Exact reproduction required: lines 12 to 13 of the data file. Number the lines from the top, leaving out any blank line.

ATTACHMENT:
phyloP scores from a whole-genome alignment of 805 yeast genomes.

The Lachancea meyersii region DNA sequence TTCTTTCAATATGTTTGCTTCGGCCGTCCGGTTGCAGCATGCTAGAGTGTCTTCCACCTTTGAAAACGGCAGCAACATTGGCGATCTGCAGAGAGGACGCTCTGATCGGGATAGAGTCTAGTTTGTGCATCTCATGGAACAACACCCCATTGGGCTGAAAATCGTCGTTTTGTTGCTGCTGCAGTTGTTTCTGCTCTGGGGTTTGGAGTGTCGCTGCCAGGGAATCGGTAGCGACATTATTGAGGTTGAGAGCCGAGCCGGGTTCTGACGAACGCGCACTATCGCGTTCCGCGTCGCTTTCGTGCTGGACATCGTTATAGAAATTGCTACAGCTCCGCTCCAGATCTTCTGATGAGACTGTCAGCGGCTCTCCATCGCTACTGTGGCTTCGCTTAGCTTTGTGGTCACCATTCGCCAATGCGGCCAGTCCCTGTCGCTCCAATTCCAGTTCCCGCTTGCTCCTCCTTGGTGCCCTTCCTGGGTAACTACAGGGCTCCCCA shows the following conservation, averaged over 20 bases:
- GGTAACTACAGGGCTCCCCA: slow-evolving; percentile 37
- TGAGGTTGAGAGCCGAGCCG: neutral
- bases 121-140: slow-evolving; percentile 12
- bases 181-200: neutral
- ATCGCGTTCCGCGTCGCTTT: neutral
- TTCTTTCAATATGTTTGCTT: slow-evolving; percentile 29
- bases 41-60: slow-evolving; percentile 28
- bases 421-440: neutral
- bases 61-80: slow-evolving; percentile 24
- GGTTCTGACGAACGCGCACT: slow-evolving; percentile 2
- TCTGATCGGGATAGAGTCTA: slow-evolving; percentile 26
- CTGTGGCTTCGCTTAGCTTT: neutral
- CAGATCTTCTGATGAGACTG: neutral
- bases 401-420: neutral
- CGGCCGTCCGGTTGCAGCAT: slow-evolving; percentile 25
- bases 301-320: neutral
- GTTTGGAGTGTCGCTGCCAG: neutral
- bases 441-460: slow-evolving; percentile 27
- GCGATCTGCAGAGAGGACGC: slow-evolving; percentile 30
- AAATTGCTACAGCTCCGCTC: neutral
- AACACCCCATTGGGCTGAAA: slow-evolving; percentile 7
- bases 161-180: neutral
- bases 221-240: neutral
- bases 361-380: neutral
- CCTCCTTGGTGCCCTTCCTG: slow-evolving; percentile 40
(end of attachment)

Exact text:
- GGTTCTGACGAACGCGCACT: slow-evolving; percentile 2
- TCTGATCGGGATAGAGTCTA: slow-evolving; percentile 26